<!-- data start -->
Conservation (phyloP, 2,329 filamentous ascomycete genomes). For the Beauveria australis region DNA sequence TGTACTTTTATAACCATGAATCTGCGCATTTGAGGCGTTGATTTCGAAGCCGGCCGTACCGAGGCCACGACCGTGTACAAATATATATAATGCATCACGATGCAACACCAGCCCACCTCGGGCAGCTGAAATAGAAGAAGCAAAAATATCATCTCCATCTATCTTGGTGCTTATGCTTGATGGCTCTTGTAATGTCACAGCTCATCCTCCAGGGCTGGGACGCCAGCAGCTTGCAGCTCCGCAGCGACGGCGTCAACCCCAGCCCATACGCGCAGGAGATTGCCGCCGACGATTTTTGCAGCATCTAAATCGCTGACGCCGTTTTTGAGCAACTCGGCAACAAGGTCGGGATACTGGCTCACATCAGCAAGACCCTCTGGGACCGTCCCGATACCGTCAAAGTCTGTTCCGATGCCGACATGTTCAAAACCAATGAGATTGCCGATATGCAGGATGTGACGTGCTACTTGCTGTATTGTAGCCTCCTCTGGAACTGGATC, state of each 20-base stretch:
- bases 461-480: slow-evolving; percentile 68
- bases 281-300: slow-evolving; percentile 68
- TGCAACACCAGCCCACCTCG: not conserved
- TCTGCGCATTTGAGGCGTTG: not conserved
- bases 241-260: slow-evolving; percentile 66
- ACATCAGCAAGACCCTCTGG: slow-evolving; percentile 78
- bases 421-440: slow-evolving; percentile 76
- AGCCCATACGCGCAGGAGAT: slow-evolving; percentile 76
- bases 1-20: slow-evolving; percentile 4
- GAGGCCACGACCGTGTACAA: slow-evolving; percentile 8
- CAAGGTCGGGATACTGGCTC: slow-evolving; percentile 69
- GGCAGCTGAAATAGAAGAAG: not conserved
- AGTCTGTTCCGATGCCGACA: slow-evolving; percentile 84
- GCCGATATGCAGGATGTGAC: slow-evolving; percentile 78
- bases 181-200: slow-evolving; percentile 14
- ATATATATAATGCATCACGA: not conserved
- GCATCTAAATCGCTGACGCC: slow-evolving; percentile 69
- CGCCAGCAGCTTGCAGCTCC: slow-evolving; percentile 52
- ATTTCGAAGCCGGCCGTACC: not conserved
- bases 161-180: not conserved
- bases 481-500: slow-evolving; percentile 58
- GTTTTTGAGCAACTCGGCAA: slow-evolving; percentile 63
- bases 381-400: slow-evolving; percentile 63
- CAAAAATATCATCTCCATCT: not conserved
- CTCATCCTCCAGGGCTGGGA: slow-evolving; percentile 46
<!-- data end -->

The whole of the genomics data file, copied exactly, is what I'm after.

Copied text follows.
Conservation (phyloP, 2,329 filamentous ascomycete genomes). For the Beauveria australis region DNA sequence TGTACTTTTATAACCATGAATCTGCGCATTTGAGGCGTTGATTTCGAAGCCGGCCGTACCGAGGCCACGACCGTGTACAAATATATATAATGCATCACGATGCAACACCAGCCCACCTCGGGCAGCTGAAATAGAAGAAGCAAAAATATCATCTCCATCTATCTTGGTGCTTATGCTTGATGGCTCTTGTAATGTCACAGCTCATCCTCCAGGGCTGGGACGCCAGCAGCTTGCAGCTCCGCAGCGACGGCGTCAACCCCAGCCCATACGCGCAGGAGATTGCCGCCGACGATTTTTGCAGCATCTAAATCGCTGACGCCGTTTTTGAGCAACTCGGCAACAAGGTCGGGATACTGGCTCACATCAGCAAGACCCTCTGGGACCGTCCCGATACCGTCAAAGTCTGTTCCGATGCCGACATGTTCAAAACCAATGAGATTGCCGATATGCAGGATGTGACGTGCTACTTGCTGTATTGTAGCCTCCTCTGGAACTGGATC, state of each 20-base stretch:
- bases 461-480: slow-evolving; percentile 68
- bases 281-300: slow-evolving; percentile 68
- TGCAACACCAGCCCACCTCG: not conserved
- TCTGCGCATTTGAGGCGTTG: not conserved
- bases 241-260: slow-evolving; percentile 66
- ACATCAGCAAGACCCTCTGG: slow-evolving; percentile 78
- bases 421-440: slow-evolving; percentile 76
- AGCCCATACGCGCAGGAGAT: slow-evolving; percentile 76
- bases 1-20: slow-evolving; percentile 4
- GAGGCCACGACCGTGTACAA: slow-evolving; percentile 8
- CAAGGTCGGGATACTGGCTC: slow-evolving; percentile 69
- GGCAGCTGAAATAGAAGAAG: not conserved
- AGTCTGTTCCGATGCCGACA: slow-evolving; percentile 84
- GCCGATATGCAGGATGTGAC: slow-evolving; percentile 78
- bases 181-200: slow-evolving; percentile 14
- ATATATATAATGCATCACGA: not conserved
- GCATCTAAATCGCTGACGCC: slow-evolving; percentile 69
- CGCCAGCAGCTTGCAGCTCC: slow-evolving; percentile 52
- ATTTCGAAGCCGGCCGTACC: not conserved
- bases 161-180: not conserved
- bases 481-500: slow-evolving; percentile 58
- GTTTTTGAGCAACTCGGCAA: slow-evolving; percentile 63
- bases 381-400: slow-evolving; percentile 63
- CAAAAATATCATCTCCATCT: not conserved
- CTCATCCTCCAGGGCTGGGA: slow-evolving; percentile 46